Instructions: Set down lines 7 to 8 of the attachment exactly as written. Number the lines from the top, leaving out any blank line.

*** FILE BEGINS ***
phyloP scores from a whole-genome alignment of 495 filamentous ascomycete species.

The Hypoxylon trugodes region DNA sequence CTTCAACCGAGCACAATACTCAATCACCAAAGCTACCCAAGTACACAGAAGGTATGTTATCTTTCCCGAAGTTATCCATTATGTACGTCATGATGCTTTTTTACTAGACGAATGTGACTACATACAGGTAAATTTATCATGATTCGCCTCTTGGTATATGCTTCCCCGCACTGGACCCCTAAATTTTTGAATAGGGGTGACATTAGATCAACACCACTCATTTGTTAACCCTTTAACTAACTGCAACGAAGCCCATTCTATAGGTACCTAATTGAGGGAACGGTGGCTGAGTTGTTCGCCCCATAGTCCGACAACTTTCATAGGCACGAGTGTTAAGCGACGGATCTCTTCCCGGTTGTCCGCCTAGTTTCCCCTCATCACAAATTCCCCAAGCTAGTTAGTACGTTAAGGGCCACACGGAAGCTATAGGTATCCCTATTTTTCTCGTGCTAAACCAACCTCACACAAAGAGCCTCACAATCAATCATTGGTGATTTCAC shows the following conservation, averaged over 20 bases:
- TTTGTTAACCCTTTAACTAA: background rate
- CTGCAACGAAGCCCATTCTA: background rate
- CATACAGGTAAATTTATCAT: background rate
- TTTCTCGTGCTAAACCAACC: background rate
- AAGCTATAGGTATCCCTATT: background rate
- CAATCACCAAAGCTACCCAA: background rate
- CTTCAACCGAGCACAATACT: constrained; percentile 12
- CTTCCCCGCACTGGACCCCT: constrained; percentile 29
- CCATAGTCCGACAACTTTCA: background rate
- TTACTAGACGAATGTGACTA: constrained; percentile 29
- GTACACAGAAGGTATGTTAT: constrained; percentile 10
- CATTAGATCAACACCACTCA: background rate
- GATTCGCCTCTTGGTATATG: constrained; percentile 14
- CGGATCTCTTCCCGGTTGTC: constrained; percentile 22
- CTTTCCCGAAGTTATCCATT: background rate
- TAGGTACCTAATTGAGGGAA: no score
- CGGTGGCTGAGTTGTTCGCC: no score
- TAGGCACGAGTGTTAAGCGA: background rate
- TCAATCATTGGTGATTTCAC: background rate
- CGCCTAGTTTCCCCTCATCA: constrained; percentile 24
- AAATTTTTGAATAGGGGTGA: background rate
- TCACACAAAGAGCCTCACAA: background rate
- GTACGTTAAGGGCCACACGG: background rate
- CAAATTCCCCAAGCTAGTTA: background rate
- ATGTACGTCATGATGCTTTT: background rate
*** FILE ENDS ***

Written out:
- AAGCTATAGGTATCCCTATT: background rate
- CAATCACCAAAGCTACCCAA: background rate